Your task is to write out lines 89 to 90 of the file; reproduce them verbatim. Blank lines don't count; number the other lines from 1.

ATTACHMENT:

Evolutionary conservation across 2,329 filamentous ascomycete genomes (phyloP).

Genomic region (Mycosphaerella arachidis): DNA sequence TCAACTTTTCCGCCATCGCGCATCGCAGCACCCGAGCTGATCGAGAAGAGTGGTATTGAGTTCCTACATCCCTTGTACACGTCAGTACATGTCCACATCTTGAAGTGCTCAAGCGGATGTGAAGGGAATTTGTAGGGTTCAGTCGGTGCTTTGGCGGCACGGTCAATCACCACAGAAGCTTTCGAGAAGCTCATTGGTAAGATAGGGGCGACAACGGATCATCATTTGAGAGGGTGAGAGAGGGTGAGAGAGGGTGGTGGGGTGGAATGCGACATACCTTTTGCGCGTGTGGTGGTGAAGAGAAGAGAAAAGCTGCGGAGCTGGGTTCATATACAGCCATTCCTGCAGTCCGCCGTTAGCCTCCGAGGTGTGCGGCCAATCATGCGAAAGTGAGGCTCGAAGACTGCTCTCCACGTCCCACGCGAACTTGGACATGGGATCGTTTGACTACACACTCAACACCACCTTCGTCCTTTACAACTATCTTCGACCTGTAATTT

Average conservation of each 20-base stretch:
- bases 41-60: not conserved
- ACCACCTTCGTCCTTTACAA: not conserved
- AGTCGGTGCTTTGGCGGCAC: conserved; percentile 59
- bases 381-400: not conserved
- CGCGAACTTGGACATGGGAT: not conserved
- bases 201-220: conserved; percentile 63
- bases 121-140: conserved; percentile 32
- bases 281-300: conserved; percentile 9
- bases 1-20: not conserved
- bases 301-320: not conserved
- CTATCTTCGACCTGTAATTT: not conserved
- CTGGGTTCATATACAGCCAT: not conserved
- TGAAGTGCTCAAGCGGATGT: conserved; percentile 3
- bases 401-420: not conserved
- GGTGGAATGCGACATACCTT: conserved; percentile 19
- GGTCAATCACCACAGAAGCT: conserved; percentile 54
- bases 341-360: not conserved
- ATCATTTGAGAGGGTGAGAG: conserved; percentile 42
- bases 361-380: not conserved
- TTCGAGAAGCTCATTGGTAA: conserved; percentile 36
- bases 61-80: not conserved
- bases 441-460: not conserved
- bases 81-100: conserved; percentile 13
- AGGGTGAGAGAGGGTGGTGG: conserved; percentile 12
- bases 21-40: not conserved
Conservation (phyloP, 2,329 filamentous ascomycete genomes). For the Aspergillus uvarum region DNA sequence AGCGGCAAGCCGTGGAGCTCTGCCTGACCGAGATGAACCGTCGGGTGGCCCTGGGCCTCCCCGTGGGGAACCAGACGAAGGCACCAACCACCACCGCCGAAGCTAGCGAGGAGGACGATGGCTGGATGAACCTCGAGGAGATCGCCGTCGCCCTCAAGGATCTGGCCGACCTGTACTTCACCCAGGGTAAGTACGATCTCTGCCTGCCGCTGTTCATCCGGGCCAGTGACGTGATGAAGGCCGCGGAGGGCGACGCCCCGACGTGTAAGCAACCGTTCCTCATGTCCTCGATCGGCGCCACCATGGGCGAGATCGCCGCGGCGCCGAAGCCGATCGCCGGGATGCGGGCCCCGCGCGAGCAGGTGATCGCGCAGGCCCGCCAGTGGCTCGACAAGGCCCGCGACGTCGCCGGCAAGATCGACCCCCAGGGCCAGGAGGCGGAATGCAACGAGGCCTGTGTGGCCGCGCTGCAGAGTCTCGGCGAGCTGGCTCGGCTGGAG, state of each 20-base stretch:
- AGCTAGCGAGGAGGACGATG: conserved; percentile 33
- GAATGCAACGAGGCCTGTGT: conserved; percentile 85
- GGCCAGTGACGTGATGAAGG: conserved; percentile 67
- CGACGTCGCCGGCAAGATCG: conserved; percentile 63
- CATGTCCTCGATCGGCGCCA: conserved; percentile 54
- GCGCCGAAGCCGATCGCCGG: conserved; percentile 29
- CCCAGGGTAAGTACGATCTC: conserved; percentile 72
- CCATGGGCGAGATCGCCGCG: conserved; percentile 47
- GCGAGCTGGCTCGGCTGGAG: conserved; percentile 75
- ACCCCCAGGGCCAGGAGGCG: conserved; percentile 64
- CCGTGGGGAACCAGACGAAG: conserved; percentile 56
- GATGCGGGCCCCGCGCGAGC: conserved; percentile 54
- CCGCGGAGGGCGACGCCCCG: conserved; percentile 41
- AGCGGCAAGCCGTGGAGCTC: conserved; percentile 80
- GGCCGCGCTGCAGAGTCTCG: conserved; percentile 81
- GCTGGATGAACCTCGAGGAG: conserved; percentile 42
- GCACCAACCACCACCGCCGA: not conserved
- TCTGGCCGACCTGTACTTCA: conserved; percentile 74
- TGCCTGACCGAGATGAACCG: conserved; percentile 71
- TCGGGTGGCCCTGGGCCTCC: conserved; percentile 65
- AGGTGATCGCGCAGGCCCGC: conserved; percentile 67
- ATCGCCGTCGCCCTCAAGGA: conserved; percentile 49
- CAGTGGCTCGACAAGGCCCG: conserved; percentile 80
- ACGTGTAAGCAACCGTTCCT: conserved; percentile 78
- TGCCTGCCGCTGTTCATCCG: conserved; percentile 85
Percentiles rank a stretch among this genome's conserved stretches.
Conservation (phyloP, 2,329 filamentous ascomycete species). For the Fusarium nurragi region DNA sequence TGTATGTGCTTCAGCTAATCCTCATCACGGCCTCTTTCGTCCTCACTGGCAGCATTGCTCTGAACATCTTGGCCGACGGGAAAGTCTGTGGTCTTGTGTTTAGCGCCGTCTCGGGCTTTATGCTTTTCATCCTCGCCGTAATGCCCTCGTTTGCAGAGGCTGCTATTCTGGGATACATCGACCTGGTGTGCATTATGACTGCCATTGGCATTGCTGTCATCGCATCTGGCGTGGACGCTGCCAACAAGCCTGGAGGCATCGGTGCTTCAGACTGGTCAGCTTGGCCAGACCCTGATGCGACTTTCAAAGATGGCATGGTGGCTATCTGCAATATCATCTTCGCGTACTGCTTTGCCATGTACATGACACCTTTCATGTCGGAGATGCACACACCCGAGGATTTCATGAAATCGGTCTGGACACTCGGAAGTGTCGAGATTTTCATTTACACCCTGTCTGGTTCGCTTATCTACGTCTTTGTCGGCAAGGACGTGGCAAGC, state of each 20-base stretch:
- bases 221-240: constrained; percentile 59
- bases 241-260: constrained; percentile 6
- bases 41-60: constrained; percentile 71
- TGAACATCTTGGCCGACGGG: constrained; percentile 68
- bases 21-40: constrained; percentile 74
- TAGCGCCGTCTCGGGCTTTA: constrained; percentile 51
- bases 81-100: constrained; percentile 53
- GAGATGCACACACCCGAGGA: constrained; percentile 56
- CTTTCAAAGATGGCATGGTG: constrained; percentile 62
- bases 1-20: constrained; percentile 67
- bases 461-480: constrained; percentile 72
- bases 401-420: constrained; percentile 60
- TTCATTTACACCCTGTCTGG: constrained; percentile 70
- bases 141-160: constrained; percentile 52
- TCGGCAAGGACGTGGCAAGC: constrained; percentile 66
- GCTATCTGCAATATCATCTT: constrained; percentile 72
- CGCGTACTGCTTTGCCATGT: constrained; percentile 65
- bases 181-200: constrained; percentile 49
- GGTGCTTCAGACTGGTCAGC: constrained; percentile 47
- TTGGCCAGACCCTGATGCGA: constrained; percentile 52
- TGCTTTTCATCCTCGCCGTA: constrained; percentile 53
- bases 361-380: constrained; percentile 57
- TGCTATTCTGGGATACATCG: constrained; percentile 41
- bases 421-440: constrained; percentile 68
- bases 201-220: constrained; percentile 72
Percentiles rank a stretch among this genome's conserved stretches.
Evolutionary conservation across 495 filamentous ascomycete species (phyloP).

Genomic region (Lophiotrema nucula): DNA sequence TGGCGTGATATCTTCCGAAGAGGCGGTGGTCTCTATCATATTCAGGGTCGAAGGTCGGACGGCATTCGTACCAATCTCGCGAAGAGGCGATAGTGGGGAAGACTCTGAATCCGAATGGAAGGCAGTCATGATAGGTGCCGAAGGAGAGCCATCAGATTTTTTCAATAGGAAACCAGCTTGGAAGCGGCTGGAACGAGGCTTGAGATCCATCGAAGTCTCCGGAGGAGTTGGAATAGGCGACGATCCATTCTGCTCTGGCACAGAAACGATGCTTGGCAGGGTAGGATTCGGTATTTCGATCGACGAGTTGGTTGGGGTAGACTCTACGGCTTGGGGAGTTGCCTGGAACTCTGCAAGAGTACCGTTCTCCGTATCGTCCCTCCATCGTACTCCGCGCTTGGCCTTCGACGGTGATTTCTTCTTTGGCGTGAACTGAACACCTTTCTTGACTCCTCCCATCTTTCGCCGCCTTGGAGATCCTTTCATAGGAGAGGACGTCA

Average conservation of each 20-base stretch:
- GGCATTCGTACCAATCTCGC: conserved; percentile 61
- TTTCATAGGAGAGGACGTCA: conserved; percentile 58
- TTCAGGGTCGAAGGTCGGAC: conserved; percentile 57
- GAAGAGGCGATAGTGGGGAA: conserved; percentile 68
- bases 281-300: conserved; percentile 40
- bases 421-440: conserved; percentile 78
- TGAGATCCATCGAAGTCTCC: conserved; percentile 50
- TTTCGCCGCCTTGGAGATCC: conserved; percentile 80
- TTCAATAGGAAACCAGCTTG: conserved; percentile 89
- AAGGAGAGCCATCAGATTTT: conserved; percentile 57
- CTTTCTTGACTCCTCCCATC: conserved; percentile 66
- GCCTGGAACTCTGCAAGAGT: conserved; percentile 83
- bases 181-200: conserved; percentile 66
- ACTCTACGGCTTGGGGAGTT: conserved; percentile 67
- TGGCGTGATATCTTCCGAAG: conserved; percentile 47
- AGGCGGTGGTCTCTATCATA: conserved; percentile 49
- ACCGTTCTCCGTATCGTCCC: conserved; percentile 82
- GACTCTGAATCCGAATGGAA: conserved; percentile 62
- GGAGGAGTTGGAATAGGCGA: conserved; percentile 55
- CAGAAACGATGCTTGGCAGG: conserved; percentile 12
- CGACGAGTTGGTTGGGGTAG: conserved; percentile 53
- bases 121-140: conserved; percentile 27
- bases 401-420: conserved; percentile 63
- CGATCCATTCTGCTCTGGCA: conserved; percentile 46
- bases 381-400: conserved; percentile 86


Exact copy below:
- GAAGAGGCGATAGTGGGGAA: conserved; percentile 68
- bases 281-300: conserved; percentile 40